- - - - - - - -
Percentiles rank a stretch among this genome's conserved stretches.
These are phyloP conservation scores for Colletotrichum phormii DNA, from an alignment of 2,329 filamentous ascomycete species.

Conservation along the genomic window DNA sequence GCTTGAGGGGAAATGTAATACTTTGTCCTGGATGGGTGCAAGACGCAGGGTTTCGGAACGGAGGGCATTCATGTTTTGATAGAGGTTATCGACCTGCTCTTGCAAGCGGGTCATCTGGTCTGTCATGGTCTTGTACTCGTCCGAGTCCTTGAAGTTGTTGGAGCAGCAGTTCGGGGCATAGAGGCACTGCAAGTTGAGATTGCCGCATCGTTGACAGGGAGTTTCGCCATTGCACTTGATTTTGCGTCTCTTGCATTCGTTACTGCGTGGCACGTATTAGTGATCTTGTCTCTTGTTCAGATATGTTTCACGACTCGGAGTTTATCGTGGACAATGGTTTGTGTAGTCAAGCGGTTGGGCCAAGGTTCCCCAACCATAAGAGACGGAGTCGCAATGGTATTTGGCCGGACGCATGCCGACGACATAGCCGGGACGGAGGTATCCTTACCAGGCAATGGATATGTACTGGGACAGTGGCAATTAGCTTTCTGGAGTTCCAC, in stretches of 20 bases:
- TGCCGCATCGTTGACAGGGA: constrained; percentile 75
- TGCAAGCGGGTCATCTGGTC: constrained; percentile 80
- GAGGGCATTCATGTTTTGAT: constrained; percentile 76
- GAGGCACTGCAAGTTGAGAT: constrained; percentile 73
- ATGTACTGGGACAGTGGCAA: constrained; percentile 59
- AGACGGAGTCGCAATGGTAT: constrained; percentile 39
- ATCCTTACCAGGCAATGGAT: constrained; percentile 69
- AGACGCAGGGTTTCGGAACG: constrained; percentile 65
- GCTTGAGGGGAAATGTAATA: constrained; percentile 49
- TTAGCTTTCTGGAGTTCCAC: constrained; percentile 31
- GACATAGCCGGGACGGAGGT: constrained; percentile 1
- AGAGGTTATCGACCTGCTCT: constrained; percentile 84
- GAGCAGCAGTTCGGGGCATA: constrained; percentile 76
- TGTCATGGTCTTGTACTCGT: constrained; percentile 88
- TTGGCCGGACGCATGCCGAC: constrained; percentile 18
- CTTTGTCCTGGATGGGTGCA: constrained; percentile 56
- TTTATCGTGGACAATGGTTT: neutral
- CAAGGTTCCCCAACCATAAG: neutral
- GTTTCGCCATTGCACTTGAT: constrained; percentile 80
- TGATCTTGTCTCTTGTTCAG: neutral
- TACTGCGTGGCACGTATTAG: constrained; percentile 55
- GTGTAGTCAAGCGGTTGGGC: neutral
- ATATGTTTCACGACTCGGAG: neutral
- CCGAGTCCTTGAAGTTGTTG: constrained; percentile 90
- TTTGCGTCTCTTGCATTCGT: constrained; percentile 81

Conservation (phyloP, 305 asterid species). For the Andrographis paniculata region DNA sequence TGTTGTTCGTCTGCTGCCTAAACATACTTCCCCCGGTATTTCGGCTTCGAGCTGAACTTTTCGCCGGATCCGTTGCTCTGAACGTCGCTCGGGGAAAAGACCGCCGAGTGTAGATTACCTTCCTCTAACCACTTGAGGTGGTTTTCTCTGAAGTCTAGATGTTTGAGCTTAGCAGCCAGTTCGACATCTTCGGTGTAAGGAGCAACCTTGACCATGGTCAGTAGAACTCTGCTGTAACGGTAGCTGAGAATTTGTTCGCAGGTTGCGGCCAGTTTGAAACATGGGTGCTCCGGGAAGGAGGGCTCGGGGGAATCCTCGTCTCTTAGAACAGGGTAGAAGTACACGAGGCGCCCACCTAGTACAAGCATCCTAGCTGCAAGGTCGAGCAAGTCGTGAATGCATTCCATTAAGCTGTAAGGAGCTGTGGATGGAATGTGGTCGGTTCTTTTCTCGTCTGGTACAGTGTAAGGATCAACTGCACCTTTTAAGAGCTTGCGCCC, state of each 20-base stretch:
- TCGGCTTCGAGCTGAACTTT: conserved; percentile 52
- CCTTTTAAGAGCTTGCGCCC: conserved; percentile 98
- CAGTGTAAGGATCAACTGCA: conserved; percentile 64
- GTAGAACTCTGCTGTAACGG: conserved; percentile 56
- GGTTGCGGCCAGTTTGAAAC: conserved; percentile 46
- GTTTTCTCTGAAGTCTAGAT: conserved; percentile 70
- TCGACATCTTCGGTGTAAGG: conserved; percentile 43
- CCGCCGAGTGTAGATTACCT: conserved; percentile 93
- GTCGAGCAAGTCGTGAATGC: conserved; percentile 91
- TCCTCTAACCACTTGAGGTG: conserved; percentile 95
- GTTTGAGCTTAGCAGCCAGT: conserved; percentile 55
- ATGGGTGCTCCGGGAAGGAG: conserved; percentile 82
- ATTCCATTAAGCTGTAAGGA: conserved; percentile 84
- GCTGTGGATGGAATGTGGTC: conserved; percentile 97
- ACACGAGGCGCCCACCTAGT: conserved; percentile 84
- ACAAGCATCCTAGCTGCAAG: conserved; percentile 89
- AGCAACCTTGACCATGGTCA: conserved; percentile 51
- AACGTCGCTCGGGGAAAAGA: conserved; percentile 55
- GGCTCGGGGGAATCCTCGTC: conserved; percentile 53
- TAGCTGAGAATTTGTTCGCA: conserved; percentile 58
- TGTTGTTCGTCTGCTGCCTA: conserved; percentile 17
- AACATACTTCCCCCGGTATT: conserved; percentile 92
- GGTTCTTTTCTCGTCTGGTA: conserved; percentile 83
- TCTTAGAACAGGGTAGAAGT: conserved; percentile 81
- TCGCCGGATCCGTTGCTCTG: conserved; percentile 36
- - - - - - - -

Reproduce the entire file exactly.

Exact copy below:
Percentiles rank a stretch among this genome's conserved stretches.
These are phyloP conservation scores for Colletotrichum phormii DNA, from an alignment of 2,329 filamentous ascomycete species.

Conservation along the genomic window DNA sequence GCTTGAGGGGAAATGTAATACTTTGTCCTGGATGGGTGCAAGACGCAGGGTTTCGGAACGGAGGGCATTCATGTTTTGATAGAGGTTATCGACCTGCTCTTGCAAGCGGGTCATCTGGTCTGTCATGGTCTTGTACTCGTCCGAGTCCTTGAAGTTGTTGGAGCAGCAGTTCGGGGCATAGAGGCACTGCAAGTTGAGATTGCCGCATCGTTGACAGGGAGTTTCGCCATTGCACTTGATTTTGCGTCTCTTGCATTCGTTACTGCGTGGCACGTATTAGTGATCTTGTCTCTTGTTCAGATATGTTTCACGACTCGGAGTTTATCGTGGACAATGGTTTGTGTAGTCAAGCGGTTGGGCCAAGGTTCCCCAACCATAAGAGACGGAGTCGCAATGGTATTTGGCCGGACGCATGCCGACGACATAGCCGGGACGGAGGTATCCTTACCAGGCAATGGATATGTACTGGGACAGTGGCAATTAGCTTTCTGGAGTTCCAC, in stretches of 20 bases:
- TGCCGCATCGTTGACAGGGA: constrained; percentile 75
- TGCAAGCGGGTCATCTGGTC: constrained; percentile 80
- GAGGGCATTCATGTTTTGAT: constrained; percentile 76
- GAGGCACTGCAAGTTGAGAT: constrained; percentile 73
- ATGTACTGGGACAGTGGCAA: constrained; percentile 59
- AGACGGAGTCGCAATGGTAT: constrained; percentile 39
- ATCCTTACCAGGCAATGGAT: constrained; percentile 69
- AGACGCAGGGTTTCGGAACG: constrained; percentile 65
- GCTTGAGGGGAAATGTAATA: constrained; percentile 49
- TTAGCTTTCTGGAGTTCCAC: constrained; percentile 31
- GACATAGCCGGGACGGAGGT: constrained; percentile 1
- AGAGGTTATCGACCTGCTCT: constrained; percentile 84
- GAGCAGCAGTTCGGGGCATA: constrained; percentile 76
- TGTCATGGTCTTGTACTCGT: constrained; percentile 88
- TTGGCCGGACGCATGCCGAC: constrained; percentile 18
- CTTTGTCCTGGATGGGTGCA: constrained; percentile 56
- TTTATCGTGGACAATGGTTT: neutral
- CAAGGTTCCCCAACCATAAG: neutral
- GTTTCGCCATTGCACTTGAT: constrained; percentile 80
- TGATCTTGTCTCTTGTTCAG: neutral
- TACTGCGTGGCACGTATTAG: constrained; percentile 55
- GTGTAGTCAAGCGGTTGGGC: neutral
- ATATGTTTCACGACTCGGAG: neutral
- CCGAGTCCTTGAAGTTGTTG: constrained; percentile 90
- TTTGCGTCTCTTGCATTCGT: constrained; percentile 81

Conservation (phyloP, 305 asterid species). For the Andrographis paniculata region DNA sequence TGTTGTTCGTCTGCTGCCTAAACATACTTCCCCCGGTATTTCGGCTTCGAGCTGAACTTTTCGCCGGATCCGTTGCTCTGAACGTCGCTCGGGGAAAAGACCGCCGAGTGTAGATTACCTTCCTCTAACCACTTGAGGTGGTTTTCTCTGAAGTCTAGATGTTTGAGCTTAGCAGCCAGTTCGACATCTTCGGTGTAAGGAGCAACCTTGACCATGGTCAGTAGAACTCTGCTGTAACGGTAGCTGAGAATTTGTTCGCAGGTTGCGGCCAGTTTGAAACATGGGTGCTCCGGGAAGGAGGGCTCGGGGGAATCCTCGTCTCTTAGAACAGGGTAGAAGTACACGAGGCGCCCACCTAGTACAAGCATCCTAGCTGCAAGGTCGAGCAAGTCGTGAATGCATTCCATTAAGCTGTAAGGAGCTGTGGATGGAATGTGGTCGGTTCTTTTCTCGTCTGGTACAGTGTAAGGATCAACTGCACCTTTTAAGAGCTTGCGCCC, state of each 20-base stretch:
- TCGGCTTCGAGCTGAACTTT: conserved; percentile 52
- CCTTTTAAGAGCTTGCGCCC: conserved; percentile 98
- CAGTGTAAGGATCAACTGCA: conserved; percentile 64
- GTAGAACTCTGCTGTAACGG: conserved; percentile 56
- GGTTGCGGCCAGTTTGAAAC: conserved; percentile 46
- GTTTTCTCTGAAGTCTAGAT: conserved; percentile 70
- TCGACATCTTCGGTGTAAGG: conserved; percentile 43
- CCGCCGAGTGTAGATTACCT: conserved; percentile 93
- GTCGAGCAAGTCGTGAATGC: conserved; percentile 91
- TCCTCTAACCACTTGAGGTG: conserved; percentile 95
- GTTTGAGCTTAGCAGCCAGT: conserved; percentile 55
- ATGGGTGCTCCGGGAAGGAG: conserved; percentile 82
- ATTCCATTAAGCTGTAAGGA: conserved; percentile 84
- GCTGTGGATGGAATGTGGTC: conserved; percentile 97
- ACACGAGGCGCCCACCTAGT: conserved; percentile 84
- ACAAGCATCCTAGCTGCAAG: conserved; percentile 89
- AGCAACCTTGACCATGGTCA: conserved; percentile 51
- AACGTCGCTCGGGGAAAAGA: conserved; percentile 55
- GGCTCGGGGGAATCCTCGTC: conserved; percentile 53
- TAGCTGAGAATTTGTTCGCA: conserved; percentile 58
- TGTTGTTCGTCTGCTGCCTA: conserved; percentile 17
- AACATACTTCCCCCGGTATT: conserved; percentile 92
- GGTTCTTTTCTCGTCTGGTA: conserved; percentile 83
- TCTTAGAACAGGGTAGAAGT: conserved; percentile 81
- TCGCCGGATCCGTTGCTCTG: conserved; percentile 36